Researchers at the University of Maryland (UMD) are revolutionizing energy storage with a new class of aqueous electrolytes that makes batteries and other electrochemical devices safer, cheaper, and greener.
The safety hazards of today’s lithium-ion batteries are well known – toxicity, instability, and flammability – notably grounding the Boeing 787 Dreamliner after a series of fires.
These shortcomings have inspired a team of UMD researchers, with collaborators from the U.S. Army Research Laboratory, to find a solution: a Water-in-Salt electrolyte that offers safety without sacrificing energy density or power density.
“Lithium-ion batteries are commercially prevalent electrochemical energy storage systems that use organic liquids as electrolyte solvents,” said Dr. Chunsheng Wang, professor in UMD’s Department of Chemical and Biomolecular Engineering. “Our Water-in-Salt invention is non-flammable and shows promise in addressing the serious issues of fire safety and toxicity that exist in current commercial lithium ion batteries.”
The Water-in-Salt electrolytes were created through the joint efforts of Dr. Wang and fellow UMD Chemical and Biomolecular Engineering researcher Dr. Liumin Suo, and the U.S. Army Research Laboratory, led by Dr. Kang Xu (ARL Fellow). Participating ARL researchers include Dr. Oleg Borodin, Dr. Arthur Cresce, Dr. Selena Russell, and Dr. Marshall Schroeder. Funding for the project is being provided by the Department of Energy’s (DOE) Advanced Research Projects Agency-Energy (ARPA-E).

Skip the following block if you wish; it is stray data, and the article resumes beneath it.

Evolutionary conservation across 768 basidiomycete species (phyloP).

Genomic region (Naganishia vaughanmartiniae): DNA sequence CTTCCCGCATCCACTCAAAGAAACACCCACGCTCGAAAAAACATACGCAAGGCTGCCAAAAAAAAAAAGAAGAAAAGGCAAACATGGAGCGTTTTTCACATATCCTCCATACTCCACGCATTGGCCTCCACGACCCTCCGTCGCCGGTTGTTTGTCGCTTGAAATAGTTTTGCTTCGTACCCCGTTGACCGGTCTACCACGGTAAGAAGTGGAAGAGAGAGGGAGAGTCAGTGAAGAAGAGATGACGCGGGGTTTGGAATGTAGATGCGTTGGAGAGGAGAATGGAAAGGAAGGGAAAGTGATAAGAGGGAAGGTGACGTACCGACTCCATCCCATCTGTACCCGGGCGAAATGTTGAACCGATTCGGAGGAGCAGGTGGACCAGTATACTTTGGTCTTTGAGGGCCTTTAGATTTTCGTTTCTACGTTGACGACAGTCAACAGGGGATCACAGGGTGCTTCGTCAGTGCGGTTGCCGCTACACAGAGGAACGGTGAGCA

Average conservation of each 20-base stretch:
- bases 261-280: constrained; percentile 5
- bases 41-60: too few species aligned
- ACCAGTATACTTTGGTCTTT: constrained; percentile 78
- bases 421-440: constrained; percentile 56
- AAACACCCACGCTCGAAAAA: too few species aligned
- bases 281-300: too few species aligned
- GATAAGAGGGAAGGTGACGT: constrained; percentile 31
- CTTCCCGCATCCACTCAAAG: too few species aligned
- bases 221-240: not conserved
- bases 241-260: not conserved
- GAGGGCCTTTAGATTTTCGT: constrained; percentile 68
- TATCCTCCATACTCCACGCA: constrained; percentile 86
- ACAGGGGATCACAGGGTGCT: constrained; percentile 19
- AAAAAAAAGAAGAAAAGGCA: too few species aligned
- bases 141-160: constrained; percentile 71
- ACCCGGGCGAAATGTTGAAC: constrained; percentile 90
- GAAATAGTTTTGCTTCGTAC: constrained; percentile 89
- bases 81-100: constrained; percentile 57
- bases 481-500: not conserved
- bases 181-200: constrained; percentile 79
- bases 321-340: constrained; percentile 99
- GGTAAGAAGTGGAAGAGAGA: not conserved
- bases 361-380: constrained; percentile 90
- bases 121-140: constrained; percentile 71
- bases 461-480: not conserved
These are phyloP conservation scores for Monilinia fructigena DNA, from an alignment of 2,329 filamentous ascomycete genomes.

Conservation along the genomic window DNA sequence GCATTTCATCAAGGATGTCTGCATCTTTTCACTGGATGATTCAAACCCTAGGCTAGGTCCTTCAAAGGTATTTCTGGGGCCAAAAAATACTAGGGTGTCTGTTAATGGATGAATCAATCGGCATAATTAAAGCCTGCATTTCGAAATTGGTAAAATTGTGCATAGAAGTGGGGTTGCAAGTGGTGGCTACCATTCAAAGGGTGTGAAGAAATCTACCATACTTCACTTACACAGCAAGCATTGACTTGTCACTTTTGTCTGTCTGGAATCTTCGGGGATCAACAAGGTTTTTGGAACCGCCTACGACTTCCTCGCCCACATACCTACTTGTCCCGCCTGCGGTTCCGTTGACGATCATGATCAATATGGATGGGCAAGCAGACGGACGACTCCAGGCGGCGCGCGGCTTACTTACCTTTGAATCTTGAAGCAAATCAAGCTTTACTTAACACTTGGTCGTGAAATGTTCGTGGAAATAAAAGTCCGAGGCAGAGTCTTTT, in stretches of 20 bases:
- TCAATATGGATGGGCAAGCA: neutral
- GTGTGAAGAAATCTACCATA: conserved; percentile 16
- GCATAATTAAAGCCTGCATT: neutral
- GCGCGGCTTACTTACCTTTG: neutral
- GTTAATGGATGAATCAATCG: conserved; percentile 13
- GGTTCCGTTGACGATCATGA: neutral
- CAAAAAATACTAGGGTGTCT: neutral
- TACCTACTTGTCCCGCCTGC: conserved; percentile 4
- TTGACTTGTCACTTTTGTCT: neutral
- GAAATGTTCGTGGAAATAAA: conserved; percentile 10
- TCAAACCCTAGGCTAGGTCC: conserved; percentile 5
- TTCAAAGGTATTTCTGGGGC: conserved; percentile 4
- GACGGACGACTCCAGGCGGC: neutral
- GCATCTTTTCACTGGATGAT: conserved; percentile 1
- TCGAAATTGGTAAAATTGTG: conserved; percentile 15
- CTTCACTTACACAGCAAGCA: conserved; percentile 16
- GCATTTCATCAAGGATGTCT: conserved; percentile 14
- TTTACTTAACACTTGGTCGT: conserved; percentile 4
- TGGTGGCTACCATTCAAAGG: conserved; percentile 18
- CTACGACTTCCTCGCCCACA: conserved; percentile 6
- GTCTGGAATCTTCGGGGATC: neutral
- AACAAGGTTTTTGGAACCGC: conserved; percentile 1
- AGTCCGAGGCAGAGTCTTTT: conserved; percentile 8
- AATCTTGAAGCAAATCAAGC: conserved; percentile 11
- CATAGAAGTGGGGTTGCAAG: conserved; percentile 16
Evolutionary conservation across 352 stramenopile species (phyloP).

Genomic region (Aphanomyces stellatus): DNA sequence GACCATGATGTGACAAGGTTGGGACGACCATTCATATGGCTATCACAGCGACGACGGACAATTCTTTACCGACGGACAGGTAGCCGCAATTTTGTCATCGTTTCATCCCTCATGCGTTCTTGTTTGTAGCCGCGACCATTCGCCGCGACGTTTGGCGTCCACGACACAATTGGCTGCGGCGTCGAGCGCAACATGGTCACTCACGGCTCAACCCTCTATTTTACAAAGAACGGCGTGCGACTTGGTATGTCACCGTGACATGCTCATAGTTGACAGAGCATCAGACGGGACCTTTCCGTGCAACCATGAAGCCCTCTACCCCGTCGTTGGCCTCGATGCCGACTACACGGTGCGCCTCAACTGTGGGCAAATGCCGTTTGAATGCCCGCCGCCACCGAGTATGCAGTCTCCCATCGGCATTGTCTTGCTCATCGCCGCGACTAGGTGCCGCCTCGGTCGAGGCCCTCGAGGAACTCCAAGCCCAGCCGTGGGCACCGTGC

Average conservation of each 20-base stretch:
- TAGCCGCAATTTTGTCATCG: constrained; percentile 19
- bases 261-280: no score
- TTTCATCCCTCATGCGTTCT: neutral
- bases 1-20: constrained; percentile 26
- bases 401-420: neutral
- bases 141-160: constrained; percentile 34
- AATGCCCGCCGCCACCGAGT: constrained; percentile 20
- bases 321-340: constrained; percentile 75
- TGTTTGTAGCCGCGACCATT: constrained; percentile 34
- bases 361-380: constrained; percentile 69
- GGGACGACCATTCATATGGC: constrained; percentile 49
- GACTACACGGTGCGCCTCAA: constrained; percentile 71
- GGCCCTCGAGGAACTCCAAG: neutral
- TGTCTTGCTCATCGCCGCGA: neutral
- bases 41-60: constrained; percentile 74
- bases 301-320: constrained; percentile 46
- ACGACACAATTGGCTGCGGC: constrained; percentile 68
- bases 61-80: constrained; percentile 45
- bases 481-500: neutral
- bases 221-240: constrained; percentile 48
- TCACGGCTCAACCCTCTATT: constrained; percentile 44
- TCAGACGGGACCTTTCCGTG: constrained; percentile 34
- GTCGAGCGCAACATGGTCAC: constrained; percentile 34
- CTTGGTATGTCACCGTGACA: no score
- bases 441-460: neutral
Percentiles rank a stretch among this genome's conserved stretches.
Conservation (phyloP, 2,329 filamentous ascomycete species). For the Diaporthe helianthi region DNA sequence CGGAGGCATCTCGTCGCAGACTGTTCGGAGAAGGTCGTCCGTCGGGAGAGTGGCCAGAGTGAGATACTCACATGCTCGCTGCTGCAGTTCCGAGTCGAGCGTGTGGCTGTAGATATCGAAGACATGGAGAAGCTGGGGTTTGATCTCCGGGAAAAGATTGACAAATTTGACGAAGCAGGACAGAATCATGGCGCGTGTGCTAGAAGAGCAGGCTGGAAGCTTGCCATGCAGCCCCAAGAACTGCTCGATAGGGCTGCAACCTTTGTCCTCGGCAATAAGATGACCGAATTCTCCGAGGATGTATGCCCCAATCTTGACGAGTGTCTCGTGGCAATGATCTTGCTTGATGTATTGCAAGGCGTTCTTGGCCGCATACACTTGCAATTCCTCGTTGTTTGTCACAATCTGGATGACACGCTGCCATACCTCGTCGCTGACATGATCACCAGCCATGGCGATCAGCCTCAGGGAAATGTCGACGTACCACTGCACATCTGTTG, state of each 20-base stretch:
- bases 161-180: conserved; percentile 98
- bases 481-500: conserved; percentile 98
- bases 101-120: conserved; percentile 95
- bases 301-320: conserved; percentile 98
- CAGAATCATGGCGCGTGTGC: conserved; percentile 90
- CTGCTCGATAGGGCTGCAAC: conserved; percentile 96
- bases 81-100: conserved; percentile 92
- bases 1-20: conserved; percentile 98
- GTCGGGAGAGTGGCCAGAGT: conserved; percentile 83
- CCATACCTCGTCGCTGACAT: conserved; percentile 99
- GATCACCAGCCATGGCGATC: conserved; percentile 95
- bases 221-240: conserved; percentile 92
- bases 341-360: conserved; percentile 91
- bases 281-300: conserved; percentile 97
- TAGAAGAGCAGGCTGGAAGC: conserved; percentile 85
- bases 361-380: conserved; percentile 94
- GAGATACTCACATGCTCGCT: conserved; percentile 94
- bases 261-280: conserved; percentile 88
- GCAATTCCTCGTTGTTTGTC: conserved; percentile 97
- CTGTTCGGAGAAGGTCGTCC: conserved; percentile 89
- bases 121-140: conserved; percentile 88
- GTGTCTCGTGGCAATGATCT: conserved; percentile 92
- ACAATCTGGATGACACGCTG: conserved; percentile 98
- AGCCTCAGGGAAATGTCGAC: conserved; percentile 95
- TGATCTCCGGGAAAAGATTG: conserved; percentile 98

“We plan to transition this scientific breakthrough into a real product,” said Dr. Wang. “We will receive $3M from ARPA-E with $1M matching to demonstrate the real value of our invention. We are working with Saft American Inc, Army Research Lab, and Liox to scale up our technology into a 500 Watt-hour battery pack. From there, we hope that our batteries can find their way into a variety of applications in civilian and military sectors, such as grid storage or on-board energy storage components on naval submarine vessels.”
Looking toward the future, this invention will be a critical step in fulfilling the long-awaited hopes of replacing the current electrolyte solvents found in lithium-ion batteries.
“Our invention has the potential to transform the energy industry by replacing flammable, toxic lithium-ion batteries with our safe, green Water-in-Salt battery,” said Dr. Wang. “This technology may increase the acceptance and improve the utility of battery-powered electric vehicles, and enable large-scale energy storage of intermittent energy generators like solar and wind.”
UMD’s Office of Technology Commercialization has nominated the invention for the Invention of the Year award in the Physical Sciences category. Winners will be announced at the Celebration of Innovation and Partnerships on May 9th as part of the University of Maryland’s “30 Days of EnTERPeneurship.”